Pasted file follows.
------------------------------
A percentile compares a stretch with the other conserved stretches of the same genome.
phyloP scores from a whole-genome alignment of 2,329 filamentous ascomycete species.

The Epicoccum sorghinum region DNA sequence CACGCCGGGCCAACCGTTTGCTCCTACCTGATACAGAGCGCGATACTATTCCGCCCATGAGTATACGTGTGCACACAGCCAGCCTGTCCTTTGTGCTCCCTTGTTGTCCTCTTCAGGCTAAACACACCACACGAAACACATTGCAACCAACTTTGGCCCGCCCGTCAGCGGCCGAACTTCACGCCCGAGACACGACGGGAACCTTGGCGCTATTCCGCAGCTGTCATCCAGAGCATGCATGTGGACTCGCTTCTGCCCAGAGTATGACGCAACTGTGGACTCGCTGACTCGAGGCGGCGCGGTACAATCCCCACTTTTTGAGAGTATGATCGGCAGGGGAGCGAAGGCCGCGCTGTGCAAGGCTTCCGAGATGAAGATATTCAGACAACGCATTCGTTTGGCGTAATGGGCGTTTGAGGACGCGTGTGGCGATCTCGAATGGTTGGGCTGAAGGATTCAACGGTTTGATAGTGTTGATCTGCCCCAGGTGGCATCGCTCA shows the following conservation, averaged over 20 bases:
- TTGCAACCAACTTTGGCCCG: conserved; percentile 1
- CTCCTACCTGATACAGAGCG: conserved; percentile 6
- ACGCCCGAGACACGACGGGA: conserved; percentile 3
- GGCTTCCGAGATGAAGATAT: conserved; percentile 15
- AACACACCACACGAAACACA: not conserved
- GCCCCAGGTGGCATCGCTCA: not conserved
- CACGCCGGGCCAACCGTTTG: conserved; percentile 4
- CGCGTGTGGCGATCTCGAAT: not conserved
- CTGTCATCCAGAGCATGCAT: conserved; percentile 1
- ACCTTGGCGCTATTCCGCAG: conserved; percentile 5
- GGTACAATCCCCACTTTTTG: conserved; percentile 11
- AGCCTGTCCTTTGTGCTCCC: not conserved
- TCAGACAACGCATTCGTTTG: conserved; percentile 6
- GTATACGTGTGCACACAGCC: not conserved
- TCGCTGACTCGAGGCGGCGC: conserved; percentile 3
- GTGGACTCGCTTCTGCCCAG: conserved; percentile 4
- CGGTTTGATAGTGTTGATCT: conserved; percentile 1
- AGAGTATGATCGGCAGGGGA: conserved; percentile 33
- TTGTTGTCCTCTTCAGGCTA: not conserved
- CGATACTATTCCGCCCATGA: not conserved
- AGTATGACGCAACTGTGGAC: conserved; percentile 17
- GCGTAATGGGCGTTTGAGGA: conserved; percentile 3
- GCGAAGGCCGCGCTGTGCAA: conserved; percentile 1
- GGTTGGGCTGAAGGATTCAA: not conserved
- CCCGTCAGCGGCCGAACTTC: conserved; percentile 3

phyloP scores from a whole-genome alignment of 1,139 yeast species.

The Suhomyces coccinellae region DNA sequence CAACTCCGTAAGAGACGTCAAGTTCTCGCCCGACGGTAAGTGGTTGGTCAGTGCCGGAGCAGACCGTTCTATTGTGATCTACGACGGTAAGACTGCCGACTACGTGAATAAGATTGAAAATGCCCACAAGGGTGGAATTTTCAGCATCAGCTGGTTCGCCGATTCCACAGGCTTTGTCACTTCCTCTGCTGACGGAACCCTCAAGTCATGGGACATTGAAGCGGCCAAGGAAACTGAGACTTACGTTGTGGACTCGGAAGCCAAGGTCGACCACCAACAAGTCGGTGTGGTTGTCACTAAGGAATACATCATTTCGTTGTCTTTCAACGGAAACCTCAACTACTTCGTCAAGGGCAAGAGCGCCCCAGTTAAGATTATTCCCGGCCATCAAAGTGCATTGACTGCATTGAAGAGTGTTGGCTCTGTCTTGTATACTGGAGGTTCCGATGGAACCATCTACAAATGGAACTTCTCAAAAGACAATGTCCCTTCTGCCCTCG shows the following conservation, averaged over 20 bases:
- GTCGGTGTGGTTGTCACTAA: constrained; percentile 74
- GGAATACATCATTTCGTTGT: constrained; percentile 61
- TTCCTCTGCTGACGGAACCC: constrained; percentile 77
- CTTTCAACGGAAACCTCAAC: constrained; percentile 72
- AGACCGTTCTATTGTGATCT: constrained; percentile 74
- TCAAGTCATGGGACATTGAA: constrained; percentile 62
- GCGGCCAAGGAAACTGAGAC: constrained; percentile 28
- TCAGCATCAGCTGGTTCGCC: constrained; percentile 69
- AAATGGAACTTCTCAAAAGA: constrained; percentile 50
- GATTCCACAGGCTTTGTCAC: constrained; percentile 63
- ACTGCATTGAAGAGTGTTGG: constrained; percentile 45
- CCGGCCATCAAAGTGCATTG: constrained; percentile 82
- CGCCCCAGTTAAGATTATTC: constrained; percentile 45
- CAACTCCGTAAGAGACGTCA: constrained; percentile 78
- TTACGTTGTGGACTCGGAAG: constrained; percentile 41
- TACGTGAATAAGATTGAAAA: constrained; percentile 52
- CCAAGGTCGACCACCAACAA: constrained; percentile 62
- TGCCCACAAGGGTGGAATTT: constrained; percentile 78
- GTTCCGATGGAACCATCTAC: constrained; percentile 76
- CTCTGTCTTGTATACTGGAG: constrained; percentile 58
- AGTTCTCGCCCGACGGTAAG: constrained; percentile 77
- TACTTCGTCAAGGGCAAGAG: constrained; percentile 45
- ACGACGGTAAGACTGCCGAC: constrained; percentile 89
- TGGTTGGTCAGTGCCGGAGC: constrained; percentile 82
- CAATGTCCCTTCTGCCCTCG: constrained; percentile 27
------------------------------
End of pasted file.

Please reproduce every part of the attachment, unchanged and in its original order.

A percentile compares a stretch with the other conserved stretches of the same genome.
phyloP scores from a whole-genome alignment of 2,329 filamentous ascomycete species.

The Epicoccum sorghinum region DNA sequence CACGCCGGGCCAACCGTTTGCTCCTACCTGATACAGAGCGCGATACTATTCCGCCCATGAGTATACGTGTGCACACAGCCAGCCTGTCCTTTGTGCTCCCTTGTTGTCCTCTTCAGGCTAAACACACCACACGAAACACATTGCAACCAACTTTGGCCCGCCCGTCAGCGGCCGAACTTCACGCCCGAGACACGACGGGAACCTTGGCGCTATTCCGCAGCTGTCATCCAGAGCATGCATGTGGACTCGCTTCTGCCCAGAGTATGACGCAACTGTGGACTCGCTGACTCGAGGCGGCGCGGTACAATCCCCACTTTTTGAGAGTATGATCGGCAGGGGAGCGAAGGCCGCGCTGTGCAAGGCTTCCGAGATGAAGATATTCAGACAACGCATTCGTTTGGCGTAATGGGCGTTTGAGGACGCGTGTGGCGATCTCGAATGGTTGGGCTGAAGGATTCAACGGTTTGATAGTGTTGATCTGCCCCAGGTGGCATCGCTCA shows the following conservation, averaged over 20 bases:
- TTGCAACCAACTTTGGCCCG: conserved; percentile 1
- CTCCTACCTGATACAGAGCG: conserved; percentile 6
- ACGCCCGAGACACGACGGGA: conserved; percentile 3
- GGCTTCCGAGATGAAGATAT: conserved; percentile 15
- AACACACCACACGAAACACA: not conserved
- GCCCCAGGTGGCATCGCTCA: not conserved
- CACGCCGGGCCAACCGTTTG: conserved; percentile 4
- CGCGTGTGGCGATCTCGAAT: not conserved
- CTGTCATCCAGAGCATGCAT: conserved; percentile 1
- ACCTTGGCGCTATTCCGCAG: conserved; percentile 5
- GGTACAATCCCCACTTTTTG: conserved; percentile 11
- AGCCTGTCCTTTGTGCTCCC: not conserved
- TCAGACAACGCATTCGTTTG: conserved; percentile 6
- GTATACGTGTGCACACAGCC: not conserved
- TCGCTGACTCGAGGCGGCGC: conserved; percentile 3
- GTGGACTCGCTTCTGCCCAG: conserved; percentile 4
- CGGTTTGATAGTGTTGATCT: conserved; percentile 1
- AGAGTATGATCGGCAGGGGA: conserved; percentile 33
- TTGTTGTCCTCTTCAGGCTA: not conserved
- CGATACTATTCCGCCCATGA: not conserved
- AGTATGACGCAACTGTGGAC: conserved; percentile 17
- GCGTAATGGGCGTTTGAGGA: conserved; percentile 3
- GCGAAGGCCGCGCTGTGCAA: conserved; percentile 1
- GGTTGGGCTGAAGGATTCAA: not conserved
- CCCGTCAGCGGCCGAACTTC: conserved; percentile 3

phyloP scores from a whole-genome alignment of 1,139 yeast species.

The Suhomyces coccinellae region DNA sequence CAACTCCGTAAGAGACGTCAAGTTCTCGCCCGACGGTAAGTGGTTGGTCAGTGCCGGAGCAGACCGTTCTATTGTGATCTACGACGGTAAGACTGCCGACTACGTGAATAAGATTGAAAATGCCCACAAGGGTGGAATTTTCAGCATCAGCTGGTTCGCCGATTCCACAGGCTTTGTCACTTCCTCTGCTGACGGAACCCTCAAGTCATGGGACATTGAAGCGGCCAAGGAAACTGAGACTTACGTTGTGGACTCGGAAGCCAAGGTCGACCACCAACAAGTCGGTGTGGTTGTCACTAAGGAATACATCATTTCGTTGTCTTTCAACGGAAACCTCAACTACTTCGTCAAGGGCAAGAGCGCCCCAGTTAAGATTATTCCCGGCCATCAAAGTGCATTGACTGCATTGAAGAGTGTTGGCTCTGTCTTGTATACTGGAGGTTCCGATGGAACCATCTACAAATGGAACTTCTCAAAAGACAATGTCCCTTCTGCCCTCG shows the following conservation, averaged over 20 bases:
- GTCGGTGTGGTTGTCACTAA: constrained; percentile 74
- GGAATACATCATTTCGTTGT: constrained; percentile 61
- TTCCTCTGCTGACGGAACCC: constrained; percentile 77
- CTTTCAACGGAAACCTCAAC: constrained; percentile 72
- AGACCGTTCTATTGTGATCT: constrained; percentile 74
- TCAAGTCATGGGACATTGAA: constrained; percentile 62
- GCGGCCAAGGAAACTGAGAC: constrained; percentile 28
- TCAGCATCAGCTGGTTCGCC: constrained; percentile 69
- AAATGGAACTTCTCAAAAGA: constrained; percentile 50
- GATTCCACAGGCTTTGTCAC: constrained; percentile 63
- ACTGCATTGAAGAGTGTTGG: constrained; percentile 45
- CCGGCCATCAAAGTGCATTG: constrained; percentile 82
- CGCCCCAGTTAAGATTATTC: constrained; percentile 45
- CAACTCCGTAAGAGACGTCA: constrained; percentile 78
- TTACGTTGTGGACTCGGAAG: constrained; percentile 41
- TACGTGAATAAGATTGAAAA: constrained; percentile 52
- CCAAGGTCGACCACCAACAA: constrained; percentile 62
- TGCCCACAAGGGTGGAATTT: constrained; percentile 78
- GTTCCGATGGAACCATCTAC: constrained; percentile 76
- CTCTGTCTTGTATACTGGAG: constrained; percentile 58
- AGTTCTCGCCCGACGGTAAG: constrained; percentile 77
- TACTTCGTCAAGGGCAAGAG: constrained; percentile 45
- ACGACGGTAAGACTGCCGAC: constrained; percentile 89
- TGGTTGGTCAGTGCCGGAGC: constrained; percentile 82
- CAATGTCCCTTCTGCCCTCG: constrained; percentile 27